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A person with disability has much more disadvantages than one without disability such as insufficient education, bad health conditions, low employment and poverty. The legal, economic, social and cultural conditions that countries have can be either helpful for the burden or obstacles. Sometimes such conditions are a major obstacle for people with disabilities to participate in social life and become active citizens. One of the most frequent disabilities is the Spinal Cord Injury (SCI). The SCI is a stroke that occurs as a result of damage to the spinal cord for several reasons. A significant proportion of people with SC paralysis lose some or all of its ability to walk and have to use wheelchairs. This permanent damage leads to loss of muscle functions, sensation and autonomic functions. According to Ministry of Health data, the number of SCI in Turkey is about 150.000. Of the current SC paralysis cases, 34% have been recorded in young people between 20 and 29 years of age. While there is no comprehensive statistics available for Turkey, the age range in which SCI is most seen in the world is 20-29 for men and 15-19 for women (WHO) and %30 of SCI patients face with severe depression and self-dissatisfaction as a result.

Many of the consequences associated with SCI do not result from the condition itself, but from inadequate medical care and rehabilitation services, and from barriers in the physical, social and policy environments that exclude people with SCI from participation in their communities. Gündüz (2010), underlined that employment rate of people with SCI in Turkey is just %21 and there is a need to maximize the employment capacity by social and educational activities after injury. Kurtaran (2014) also indicates that, the rate of returning to work was found is only %14.6 among people with SCIs. In the EU, there are similar problems, causes and consequences, as well as changes from country to country. For example, in our project partners’ countries, the level of life satisfaction of individuals with SCI in Poland is around 23.5%. The EU average is 36.1%. Again, the same research shows that the life satisfaction of young people is low; (CORDIS 49543) that they are not able to participate in sport activities, get married and work. In addition, one of the most important problems of young people with SCI is their lack of self-sufficiency and active living. At home, depressed and desperate, young people who spend time in need of assistance are faced with problems such as muscle loss and uncoordinated use of muscles.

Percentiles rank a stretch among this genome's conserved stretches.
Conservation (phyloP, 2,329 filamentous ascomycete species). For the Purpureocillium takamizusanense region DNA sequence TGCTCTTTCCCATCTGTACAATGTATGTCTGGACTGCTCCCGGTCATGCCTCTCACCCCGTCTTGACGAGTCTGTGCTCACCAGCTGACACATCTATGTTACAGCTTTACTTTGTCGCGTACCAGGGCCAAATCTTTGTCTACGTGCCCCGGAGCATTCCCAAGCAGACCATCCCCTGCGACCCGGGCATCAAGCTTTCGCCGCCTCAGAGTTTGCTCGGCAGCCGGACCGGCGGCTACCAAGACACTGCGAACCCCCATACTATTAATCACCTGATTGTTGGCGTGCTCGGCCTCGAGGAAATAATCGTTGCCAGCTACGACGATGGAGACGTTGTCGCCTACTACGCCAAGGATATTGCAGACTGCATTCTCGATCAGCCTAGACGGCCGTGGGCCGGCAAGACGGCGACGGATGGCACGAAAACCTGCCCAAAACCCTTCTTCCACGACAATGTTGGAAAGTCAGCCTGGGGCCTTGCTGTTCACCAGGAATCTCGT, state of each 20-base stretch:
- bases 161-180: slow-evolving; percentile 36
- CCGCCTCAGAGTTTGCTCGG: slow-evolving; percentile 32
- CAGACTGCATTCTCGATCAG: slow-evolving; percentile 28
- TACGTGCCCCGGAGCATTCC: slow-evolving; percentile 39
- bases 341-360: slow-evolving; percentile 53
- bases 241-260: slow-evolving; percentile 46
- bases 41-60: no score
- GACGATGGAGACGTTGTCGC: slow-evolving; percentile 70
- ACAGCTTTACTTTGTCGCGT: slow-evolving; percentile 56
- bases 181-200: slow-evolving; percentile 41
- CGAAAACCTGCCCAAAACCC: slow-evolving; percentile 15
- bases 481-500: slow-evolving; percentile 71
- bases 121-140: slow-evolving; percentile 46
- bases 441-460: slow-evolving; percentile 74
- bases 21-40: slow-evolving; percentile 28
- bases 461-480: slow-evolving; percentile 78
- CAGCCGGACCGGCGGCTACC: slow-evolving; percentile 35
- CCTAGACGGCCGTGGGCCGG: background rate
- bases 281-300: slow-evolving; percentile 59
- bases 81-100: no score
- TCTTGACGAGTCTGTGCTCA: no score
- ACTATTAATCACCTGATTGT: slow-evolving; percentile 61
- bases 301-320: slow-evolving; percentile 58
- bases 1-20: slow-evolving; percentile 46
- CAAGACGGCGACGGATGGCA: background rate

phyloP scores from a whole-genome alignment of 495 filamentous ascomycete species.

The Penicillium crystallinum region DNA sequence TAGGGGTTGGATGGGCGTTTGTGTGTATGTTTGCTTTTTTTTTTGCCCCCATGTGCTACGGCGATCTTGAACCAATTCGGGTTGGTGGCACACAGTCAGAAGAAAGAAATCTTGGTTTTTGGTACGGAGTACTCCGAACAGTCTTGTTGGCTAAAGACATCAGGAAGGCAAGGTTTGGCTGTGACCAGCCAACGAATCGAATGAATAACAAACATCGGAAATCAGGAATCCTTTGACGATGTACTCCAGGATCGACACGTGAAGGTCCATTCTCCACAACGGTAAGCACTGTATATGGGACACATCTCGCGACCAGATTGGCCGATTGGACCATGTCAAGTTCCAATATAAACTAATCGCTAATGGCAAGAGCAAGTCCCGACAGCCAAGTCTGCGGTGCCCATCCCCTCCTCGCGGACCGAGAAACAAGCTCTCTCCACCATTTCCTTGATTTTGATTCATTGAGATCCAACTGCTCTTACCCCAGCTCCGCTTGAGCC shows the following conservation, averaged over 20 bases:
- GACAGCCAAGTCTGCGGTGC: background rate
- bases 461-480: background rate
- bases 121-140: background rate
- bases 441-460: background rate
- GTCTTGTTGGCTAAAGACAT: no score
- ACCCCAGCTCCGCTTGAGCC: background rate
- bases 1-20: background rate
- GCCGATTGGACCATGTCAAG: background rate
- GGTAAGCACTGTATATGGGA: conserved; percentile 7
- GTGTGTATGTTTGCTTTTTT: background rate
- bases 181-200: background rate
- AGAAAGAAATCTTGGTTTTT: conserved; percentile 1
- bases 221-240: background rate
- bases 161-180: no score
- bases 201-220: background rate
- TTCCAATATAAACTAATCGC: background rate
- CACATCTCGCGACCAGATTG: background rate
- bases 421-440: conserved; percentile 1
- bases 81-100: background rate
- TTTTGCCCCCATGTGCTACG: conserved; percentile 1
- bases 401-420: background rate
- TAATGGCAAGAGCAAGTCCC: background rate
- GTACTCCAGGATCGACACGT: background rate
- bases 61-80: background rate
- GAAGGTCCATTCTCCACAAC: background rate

The ultimate goal of our project is to strengthen young people with the SC paralysis to get involved in social life and support them to be self-sufficient young people. This aim will be achieved by bringing technology and sports together with innovative outputs. We will produce three intellectual outputs to answer that need. To that end;

– It will be created three VR (virtual reality) mobile applications that will help them overcome the inaction problem of spinal cord paralysis.

– It will be produced and test a social inclusion program built using international, non-formal teaching methods complementary to the VR practice to be developed

– It will be made fieldresearch for analysing the current situation

Our project consortium consists of 5 different members from different sectors. Bahçeşehir University, International Spinal Cord Injury Association, Development and Innovation Office from Turkey, Trytaios Disabled Sport Club from Greece, lastly Politechnica Slaska from Poland will be in our consortium. Many activities and works will implement in order to reach project aim and targets. Transnation Meetings, Producing Intellectual Outputs, Local and international Multiplier Events, Study Visits and International Pilot Trainings will be included in the project.

You can see project details on European Commission web page.